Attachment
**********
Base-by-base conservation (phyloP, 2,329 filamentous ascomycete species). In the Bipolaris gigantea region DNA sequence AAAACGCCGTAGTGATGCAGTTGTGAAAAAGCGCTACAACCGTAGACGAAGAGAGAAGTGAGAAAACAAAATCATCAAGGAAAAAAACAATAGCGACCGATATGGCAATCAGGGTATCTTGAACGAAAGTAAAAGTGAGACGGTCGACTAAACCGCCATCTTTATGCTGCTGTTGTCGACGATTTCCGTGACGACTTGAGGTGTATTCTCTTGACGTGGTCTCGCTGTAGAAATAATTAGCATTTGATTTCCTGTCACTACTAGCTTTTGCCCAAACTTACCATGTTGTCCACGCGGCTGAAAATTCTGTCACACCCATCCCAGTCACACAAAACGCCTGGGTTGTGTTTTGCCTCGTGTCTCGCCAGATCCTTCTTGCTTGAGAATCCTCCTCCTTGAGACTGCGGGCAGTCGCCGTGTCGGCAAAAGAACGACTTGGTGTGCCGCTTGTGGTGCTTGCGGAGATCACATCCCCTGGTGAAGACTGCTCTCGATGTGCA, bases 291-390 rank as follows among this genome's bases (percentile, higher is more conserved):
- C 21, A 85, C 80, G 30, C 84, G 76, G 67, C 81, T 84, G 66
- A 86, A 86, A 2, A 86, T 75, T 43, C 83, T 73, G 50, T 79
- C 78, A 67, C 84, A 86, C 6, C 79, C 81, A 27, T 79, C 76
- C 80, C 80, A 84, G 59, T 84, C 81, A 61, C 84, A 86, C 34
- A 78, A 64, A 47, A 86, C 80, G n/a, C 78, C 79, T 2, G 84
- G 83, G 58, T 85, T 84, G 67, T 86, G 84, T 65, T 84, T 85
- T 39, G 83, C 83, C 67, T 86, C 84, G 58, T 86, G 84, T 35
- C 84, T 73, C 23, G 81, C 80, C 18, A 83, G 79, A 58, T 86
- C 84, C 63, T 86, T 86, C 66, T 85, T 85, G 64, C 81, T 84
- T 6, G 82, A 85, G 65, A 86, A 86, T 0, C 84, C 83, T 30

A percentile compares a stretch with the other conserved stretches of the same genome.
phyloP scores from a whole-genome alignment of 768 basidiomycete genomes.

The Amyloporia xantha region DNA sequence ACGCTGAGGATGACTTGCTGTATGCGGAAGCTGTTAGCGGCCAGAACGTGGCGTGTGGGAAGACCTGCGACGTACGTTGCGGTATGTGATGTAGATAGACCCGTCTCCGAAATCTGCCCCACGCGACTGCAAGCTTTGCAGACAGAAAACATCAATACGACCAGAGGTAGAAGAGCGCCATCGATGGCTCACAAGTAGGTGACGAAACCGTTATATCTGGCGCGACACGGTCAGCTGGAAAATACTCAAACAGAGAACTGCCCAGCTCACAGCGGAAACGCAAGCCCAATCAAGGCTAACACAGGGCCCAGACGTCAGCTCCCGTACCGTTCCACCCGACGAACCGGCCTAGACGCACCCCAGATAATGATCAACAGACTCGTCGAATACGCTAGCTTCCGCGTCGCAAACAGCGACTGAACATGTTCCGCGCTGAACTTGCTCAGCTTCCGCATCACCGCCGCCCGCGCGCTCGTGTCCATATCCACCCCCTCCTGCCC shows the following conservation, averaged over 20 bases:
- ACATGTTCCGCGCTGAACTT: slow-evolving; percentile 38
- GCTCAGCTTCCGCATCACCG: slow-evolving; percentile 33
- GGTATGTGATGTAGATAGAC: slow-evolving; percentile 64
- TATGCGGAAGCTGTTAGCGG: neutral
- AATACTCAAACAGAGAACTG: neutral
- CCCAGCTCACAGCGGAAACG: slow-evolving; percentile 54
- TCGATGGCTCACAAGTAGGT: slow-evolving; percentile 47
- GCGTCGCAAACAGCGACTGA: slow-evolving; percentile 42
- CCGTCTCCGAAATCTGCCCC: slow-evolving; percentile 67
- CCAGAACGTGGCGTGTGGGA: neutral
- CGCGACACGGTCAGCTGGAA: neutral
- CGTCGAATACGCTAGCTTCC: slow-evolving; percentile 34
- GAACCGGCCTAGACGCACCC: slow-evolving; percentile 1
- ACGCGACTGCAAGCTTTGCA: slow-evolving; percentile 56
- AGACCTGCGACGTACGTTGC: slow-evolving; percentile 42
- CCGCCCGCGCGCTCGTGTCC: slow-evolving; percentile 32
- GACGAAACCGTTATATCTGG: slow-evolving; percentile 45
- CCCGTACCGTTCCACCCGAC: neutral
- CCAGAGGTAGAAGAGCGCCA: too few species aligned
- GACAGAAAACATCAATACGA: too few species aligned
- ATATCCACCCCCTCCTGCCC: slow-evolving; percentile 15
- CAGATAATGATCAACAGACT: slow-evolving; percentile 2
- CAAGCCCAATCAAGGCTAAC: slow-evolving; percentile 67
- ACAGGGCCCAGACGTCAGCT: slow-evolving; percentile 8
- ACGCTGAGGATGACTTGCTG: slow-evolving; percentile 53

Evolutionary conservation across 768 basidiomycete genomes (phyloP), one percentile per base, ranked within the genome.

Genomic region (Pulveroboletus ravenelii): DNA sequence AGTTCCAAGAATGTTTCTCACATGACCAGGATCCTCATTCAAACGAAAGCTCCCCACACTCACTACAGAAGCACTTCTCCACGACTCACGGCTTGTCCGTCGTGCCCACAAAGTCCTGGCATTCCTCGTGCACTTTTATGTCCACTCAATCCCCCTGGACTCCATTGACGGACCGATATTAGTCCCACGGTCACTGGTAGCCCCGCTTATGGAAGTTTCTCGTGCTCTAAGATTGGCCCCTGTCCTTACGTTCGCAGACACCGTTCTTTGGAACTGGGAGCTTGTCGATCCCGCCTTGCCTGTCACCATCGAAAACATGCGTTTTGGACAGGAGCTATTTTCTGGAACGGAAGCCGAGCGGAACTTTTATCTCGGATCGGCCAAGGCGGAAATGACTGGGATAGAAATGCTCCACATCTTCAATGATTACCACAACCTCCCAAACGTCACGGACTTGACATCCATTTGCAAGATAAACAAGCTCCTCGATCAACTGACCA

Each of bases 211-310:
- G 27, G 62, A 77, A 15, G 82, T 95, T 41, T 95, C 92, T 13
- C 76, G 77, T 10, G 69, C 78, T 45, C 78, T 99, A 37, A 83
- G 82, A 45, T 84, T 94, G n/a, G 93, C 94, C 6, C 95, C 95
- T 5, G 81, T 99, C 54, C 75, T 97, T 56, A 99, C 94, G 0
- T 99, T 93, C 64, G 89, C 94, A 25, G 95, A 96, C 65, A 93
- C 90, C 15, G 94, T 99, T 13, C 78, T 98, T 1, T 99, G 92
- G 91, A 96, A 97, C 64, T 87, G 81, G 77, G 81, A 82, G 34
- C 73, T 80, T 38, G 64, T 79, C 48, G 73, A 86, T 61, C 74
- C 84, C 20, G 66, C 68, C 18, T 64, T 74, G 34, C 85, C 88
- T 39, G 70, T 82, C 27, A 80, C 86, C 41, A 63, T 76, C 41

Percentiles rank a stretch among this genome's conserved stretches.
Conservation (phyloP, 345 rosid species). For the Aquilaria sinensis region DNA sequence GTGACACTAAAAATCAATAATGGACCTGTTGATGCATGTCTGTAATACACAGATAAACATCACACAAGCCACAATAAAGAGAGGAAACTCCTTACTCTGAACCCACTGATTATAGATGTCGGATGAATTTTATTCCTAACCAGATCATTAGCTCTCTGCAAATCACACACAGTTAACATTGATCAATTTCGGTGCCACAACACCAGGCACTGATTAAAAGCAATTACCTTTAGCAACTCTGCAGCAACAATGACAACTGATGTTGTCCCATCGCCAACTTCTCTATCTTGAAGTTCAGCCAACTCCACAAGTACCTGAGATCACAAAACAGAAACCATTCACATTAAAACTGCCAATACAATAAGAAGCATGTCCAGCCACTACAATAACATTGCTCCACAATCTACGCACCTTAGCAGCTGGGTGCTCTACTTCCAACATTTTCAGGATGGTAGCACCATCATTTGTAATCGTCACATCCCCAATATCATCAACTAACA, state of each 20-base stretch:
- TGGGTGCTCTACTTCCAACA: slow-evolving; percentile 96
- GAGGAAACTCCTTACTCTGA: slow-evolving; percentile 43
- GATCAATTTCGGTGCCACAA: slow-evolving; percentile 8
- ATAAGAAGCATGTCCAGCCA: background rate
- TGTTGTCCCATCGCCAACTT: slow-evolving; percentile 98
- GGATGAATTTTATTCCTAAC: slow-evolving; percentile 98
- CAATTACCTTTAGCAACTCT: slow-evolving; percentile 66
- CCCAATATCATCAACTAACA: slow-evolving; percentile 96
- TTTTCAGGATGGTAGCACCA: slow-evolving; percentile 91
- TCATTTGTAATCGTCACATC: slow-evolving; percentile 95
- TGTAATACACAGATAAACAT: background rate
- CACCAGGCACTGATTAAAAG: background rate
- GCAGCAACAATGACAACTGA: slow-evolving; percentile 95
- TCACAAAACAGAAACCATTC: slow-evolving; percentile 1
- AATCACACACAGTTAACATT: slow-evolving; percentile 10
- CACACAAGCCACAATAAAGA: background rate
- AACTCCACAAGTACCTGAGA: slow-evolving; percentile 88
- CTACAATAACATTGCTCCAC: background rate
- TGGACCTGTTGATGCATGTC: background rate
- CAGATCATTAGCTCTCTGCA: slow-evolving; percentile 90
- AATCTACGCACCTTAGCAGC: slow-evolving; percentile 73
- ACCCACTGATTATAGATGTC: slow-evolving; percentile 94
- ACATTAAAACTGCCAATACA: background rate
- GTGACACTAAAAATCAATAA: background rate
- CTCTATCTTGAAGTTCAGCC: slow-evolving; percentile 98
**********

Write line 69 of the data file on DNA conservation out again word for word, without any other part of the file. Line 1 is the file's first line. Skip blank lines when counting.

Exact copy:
- AATCACACACAGTTAACATT: slow-evolving; percentile 10